Payouts to parents are a sorry replacement for investing in Ontario’s schools

Posted on October 25, 2022 in Education Debates

Source: — Authors: – Opinion/Contributors
Oct. 24, 2022.   By Ricardo Tranjan, Contributor

Test results show students’ alarming decline in math. The government’s response? Hand parents $200 and say “here, try and find a tutor for the kiddo.”

The Ontario Ministry of Education has chosen to spend $365 million in one-time, nontargeted $200 payouts to parents across the province. This money will not address any of the challenges in Ontario’s schools and could be better used for targeted, in-classroom supports proven to be effective.

Thursday’s announcement closely followed the release of test results showing only 59 per cent of Grade 3 students met the province’s math standards. These results are concerning, but not surprising. For some time, experts have warned about the impact of the pandemic on learning, especially for students in families with lower socio-economic status. It was already known.

What is surprising is that all the government can think of doing is to hand parents $200 and say, “here, try and find a tutor for the kiddo.” That would have been a nice gesture coming from a grandparent, but we should expect more from Canada’s largest and wealthiest province.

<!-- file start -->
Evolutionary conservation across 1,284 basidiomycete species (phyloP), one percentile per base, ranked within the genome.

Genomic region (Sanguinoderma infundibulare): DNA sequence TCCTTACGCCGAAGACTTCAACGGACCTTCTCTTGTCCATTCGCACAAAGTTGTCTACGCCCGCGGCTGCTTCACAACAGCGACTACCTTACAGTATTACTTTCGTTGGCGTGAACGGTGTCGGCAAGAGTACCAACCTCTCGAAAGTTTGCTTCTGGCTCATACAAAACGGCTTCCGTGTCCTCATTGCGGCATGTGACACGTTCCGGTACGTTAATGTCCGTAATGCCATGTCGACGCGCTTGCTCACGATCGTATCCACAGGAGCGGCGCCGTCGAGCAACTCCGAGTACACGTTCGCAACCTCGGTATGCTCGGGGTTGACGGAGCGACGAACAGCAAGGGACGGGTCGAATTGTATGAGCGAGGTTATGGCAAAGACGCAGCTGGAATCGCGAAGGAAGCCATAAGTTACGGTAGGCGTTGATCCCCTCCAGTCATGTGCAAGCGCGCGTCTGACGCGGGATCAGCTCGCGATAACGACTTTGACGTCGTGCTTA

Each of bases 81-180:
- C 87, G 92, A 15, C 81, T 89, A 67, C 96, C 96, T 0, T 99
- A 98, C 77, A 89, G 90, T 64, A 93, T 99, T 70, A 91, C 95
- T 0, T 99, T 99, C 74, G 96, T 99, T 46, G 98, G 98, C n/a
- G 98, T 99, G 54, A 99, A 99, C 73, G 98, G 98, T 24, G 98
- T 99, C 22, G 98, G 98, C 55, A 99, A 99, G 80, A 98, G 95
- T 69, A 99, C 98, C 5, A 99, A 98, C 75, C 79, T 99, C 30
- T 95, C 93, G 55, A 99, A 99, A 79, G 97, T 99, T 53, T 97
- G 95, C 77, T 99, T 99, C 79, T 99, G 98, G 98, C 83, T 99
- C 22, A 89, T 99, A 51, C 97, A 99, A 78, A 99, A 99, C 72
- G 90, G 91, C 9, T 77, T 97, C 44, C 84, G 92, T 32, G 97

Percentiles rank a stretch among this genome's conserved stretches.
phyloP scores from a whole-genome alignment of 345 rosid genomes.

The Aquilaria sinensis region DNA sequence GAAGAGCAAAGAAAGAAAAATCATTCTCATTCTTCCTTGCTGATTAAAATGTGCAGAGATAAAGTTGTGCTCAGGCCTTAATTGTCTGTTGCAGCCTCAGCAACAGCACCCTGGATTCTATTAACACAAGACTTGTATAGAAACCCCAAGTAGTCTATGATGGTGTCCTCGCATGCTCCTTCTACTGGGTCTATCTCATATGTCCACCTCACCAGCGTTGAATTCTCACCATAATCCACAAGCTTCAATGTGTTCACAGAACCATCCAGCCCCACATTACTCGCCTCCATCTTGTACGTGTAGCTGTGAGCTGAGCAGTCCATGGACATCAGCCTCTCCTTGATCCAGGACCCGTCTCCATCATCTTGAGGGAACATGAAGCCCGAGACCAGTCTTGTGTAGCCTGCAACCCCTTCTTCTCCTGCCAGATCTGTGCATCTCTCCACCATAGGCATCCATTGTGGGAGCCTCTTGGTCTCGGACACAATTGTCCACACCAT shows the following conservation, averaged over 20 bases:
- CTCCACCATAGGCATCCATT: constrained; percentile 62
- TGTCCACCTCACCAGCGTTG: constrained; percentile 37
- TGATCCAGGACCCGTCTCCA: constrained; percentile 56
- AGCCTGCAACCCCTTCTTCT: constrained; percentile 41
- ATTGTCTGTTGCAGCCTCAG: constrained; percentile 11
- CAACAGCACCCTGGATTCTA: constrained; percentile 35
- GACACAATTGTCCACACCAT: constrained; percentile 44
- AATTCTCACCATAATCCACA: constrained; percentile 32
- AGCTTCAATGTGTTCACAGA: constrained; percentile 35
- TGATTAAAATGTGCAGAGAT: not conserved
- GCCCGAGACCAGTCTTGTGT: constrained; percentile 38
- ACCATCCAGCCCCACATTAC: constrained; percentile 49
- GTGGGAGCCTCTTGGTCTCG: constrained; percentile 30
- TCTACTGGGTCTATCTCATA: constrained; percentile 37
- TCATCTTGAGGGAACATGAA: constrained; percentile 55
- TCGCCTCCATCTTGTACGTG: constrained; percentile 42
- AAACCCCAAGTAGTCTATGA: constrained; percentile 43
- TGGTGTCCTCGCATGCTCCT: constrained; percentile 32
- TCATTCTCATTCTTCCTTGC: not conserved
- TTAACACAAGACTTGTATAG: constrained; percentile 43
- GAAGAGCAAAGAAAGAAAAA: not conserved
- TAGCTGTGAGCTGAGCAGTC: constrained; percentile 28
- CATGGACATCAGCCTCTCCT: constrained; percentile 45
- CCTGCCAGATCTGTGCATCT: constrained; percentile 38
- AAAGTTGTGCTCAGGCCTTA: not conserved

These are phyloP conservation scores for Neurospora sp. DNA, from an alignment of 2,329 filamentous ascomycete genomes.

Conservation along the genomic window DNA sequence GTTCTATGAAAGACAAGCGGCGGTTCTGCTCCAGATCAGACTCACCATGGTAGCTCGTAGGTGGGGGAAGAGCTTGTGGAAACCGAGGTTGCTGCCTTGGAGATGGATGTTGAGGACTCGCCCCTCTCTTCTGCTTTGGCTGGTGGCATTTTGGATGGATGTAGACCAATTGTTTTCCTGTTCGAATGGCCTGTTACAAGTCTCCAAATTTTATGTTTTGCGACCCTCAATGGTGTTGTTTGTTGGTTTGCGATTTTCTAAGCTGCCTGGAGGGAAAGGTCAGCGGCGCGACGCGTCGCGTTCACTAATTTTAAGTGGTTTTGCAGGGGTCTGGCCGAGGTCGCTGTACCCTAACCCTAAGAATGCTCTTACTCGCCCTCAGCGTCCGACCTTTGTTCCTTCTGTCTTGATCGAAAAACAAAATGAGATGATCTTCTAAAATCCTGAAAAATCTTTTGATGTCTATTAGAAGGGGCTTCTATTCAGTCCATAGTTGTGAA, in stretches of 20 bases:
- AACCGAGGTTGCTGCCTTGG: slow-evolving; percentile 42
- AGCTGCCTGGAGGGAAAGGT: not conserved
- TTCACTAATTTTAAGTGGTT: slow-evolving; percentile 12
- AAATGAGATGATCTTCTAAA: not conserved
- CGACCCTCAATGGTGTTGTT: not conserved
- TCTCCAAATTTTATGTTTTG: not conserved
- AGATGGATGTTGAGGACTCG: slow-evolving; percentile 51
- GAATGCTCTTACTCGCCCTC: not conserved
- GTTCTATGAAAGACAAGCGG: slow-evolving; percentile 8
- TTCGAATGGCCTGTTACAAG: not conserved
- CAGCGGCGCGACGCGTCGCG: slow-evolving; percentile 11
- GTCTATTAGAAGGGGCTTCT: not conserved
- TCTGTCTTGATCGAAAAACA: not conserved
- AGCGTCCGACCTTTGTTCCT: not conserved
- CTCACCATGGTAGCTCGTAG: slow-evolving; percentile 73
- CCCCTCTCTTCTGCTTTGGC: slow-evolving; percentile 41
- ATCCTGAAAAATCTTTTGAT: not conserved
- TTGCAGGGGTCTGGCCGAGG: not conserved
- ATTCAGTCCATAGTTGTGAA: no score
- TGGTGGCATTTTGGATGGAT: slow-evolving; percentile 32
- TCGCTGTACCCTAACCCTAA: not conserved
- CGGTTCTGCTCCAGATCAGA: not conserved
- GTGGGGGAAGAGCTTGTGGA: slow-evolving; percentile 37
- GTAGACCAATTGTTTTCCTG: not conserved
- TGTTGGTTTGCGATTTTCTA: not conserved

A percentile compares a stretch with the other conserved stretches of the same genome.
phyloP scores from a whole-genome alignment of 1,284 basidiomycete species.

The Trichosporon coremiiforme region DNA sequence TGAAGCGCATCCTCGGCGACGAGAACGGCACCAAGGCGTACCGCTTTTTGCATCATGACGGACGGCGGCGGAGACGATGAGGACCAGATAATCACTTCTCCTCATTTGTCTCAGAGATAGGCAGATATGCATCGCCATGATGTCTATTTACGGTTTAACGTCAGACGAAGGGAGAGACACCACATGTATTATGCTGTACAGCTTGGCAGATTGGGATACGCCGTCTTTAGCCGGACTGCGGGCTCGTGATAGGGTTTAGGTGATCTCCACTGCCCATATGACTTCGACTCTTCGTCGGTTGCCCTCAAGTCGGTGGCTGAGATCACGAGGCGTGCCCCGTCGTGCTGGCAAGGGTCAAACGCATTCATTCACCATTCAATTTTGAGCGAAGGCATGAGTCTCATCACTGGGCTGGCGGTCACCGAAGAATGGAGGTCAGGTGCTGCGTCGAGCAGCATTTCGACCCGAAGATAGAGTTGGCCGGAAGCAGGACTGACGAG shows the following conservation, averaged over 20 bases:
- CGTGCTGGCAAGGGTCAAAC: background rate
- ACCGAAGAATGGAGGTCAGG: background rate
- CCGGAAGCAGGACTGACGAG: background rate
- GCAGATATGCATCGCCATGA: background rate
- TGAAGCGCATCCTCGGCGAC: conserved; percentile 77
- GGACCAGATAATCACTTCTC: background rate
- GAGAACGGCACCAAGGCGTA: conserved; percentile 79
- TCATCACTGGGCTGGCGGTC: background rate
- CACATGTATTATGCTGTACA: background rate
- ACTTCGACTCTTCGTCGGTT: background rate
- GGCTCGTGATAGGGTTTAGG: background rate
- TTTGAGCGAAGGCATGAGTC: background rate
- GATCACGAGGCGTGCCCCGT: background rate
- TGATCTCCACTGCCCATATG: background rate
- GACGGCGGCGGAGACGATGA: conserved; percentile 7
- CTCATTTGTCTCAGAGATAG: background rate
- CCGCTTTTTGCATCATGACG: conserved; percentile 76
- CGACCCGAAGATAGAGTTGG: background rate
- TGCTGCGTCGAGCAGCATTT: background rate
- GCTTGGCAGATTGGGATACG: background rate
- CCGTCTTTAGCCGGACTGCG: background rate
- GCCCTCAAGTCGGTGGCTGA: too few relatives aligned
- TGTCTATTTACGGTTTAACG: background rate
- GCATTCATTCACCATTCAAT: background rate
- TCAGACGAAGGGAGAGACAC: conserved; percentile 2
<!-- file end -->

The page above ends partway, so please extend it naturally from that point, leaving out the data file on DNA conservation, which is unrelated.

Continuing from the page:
Back in February, when the writing was already on the wall regarding learning delays, the Canadian Centre for Policy Alternatives published a report with 13 costed recommendations on how to support all students in catching up from the impact of the pandemic.

Regarding Grades 1 to 3 specifically, which have been the focus of the debates on math and literacy delays, our report suggests increasing the number of educators that directly support in-classroom learning. These educators play an enormously important role in assisting children and teachers, but they are stretched way too thin.

With $130 million — just over one-third of the total cost of the announced $200 transfers — the government could:

With the amount above, the province could also adjust the ratio so that there is one teacher-librarian for every 700 students, or roughly one for every two elementary schools — far more than we have now.

It would cost an additional $80 million to also implement those same improvements listed above in kindergartens across the province.

The next $110 million would go into paying early childhood educators a decent wage. This amount would ensure all of them earn at least $25 an hour.

Doing all of this would cost $320 million — less than the $365 million price tag of the nontargeted, one-time transfers preferred by the province.

These would have to be annual investments built into the ministry’s budget. But as every parent and educator knows, children need ongoing support, day after day, month after month, year after year. Showing up once in a while with a gift is not a substitute.

Ricardo Tranjan is a senior researcher with the Canadian Centre for Policy Alternatives’ Ontario office.

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